Currently, the standard design for a primary sponsor logo is to have a large logo across the front of the lower torso, and on the back on the upper torso. These Christian Fittipaldi designs from 2002-2003 are great examples of that. The Georgia Pacific design from 2002 has a decent sized logo on the front bottom torso, and the same logo higher up on the back torso.45-fittipaldi-flogo 45-fittipaldi-blogoThe Bugles example from 2003 has identical logo placement for the Bugles logo.44-Fittipaldi-flogo 44-Fittipaldi-blogoMany driver suits feature this same logo placement.96-reeves-flogo 96-reeves-blogo 90-stricklin-flogo 90-stricklin-blogo 31-skinner-flogo 31-skinner-blogo 17-sedgwick-flogo 17-sedgwickb-logo 16-musgrave-flogo 16-musgrave-blogo 15-sprague-flogo 15-sprague-blogo 1-lajoie-flogo 1-lajoie-blogo 12-miller-flogo 12-miller-blogo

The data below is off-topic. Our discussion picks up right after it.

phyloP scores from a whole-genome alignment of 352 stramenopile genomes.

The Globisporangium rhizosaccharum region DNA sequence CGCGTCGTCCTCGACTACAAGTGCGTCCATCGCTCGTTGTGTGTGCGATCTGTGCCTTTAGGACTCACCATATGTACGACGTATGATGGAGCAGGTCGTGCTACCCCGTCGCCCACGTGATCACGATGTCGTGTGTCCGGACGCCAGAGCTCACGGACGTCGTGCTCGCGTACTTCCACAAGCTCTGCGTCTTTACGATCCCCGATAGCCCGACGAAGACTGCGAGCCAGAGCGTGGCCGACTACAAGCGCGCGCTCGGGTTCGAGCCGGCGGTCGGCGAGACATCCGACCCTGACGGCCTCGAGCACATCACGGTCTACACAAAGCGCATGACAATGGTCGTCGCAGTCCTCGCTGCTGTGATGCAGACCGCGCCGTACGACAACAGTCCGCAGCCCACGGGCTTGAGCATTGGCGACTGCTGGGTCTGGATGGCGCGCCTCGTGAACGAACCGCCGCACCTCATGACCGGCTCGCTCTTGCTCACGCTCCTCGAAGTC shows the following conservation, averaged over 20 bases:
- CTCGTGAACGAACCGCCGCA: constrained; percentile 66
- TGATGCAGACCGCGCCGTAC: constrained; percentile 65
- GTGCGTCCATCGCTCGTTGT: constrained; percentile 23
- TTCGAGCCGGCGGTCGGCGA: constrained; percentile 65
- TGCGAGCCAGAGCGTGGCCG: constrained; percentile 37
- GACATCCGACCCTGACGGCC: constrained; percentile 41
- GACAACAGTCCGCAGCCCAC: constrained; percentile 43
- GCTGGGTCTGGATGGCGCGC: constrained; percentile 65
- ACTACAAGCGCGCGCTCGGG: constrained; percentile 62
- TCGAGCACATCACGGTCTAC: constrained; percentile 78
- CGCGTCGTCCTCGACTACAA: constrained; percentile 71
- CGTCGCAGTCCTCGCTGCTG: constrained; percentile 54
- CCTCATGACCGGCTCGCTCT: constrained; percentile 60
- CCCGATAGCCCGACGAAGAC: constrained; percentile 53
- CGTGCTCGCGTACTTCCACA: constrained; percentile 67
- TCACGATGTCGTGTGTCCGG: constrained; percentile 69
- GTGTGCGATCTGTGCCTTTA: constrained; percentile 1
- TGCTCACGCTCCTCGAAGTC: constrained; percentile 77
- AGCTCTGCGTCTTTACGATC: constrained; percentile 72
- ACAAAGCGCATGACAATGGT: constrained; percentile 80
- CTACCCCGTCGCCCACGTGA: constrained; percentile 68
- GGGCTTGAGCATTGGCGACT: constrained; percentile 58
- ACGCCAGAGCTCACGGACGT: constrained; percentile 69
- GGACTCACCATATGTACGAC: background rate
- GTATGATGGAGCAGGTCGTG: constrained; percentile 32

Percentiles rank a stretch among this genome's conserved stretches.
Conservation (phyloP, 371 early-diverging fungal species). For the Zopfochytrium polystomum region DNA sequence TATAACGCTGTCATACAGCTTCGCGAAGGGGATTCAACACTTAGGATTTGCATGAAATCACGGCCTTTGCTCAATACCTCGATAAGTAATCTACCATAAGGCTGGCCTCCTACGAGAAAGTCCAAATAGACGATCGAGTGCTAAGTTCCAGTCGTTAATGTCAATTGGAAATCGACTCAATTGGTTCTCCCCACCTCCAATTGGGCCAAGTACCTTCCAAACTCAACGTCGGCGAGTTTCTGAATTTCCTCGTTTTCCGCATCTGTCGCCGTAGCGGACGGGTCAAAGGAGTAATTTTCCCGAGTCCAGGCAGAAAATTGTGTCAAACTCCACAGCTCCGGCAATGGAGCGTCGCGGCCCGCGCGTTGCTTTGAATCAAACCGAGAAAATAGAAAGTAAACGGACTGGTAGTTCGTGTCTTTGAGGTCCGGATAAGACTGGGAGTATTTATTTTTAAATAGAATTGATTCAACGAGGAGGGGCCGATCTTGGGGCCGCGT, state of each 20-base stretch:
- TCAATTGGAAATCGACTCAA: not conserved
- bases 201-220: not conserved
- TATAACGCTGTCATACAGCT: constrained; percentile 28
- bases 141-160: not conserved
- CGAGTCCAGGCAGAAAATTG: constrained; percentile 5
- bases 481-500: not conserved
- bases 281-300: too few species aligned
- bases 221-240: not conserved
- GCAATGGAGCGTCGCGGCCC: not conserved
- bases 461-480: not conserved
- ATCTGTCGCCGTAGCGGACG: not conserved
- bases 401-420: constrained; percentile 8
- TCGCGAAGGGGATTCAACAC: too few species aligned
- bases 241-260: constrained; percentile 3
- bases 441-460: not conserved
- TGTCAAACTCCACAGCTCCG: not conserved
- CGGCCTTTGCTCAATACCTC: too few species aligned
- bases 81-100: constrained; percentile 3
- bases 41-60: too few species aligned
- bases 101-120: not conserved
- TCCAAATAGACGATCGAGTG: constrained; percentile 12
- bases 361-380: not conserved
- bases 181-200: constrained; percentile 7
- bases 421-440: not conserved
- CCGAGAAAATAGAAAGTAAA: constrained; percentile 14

Taking a look at this Ricky Craven example from 1996, it features a design aspect that was very heavily used. The torso features a plan color, with a stripe across it with the sponsor name on that stripe. Dale Earnhardt Sr. used this design for many years, as did Rusty Wallace, Dick Trickle, and Steve Grissom among others. It is a fairly straightforward design, but it works very well.41-craven-flogo 41-craven-blogoOther suits have the primary sponsor logo present, but the logo is underwhelming. This design is exampled by this Bobby Hillin Jr. Moroso driver suit from 1991,20-hillinThis Lake Speed example from 1997,9-speed

and this Ted Musgrave example from 1998.15-musgrave-lchest 15-musgrave-blogo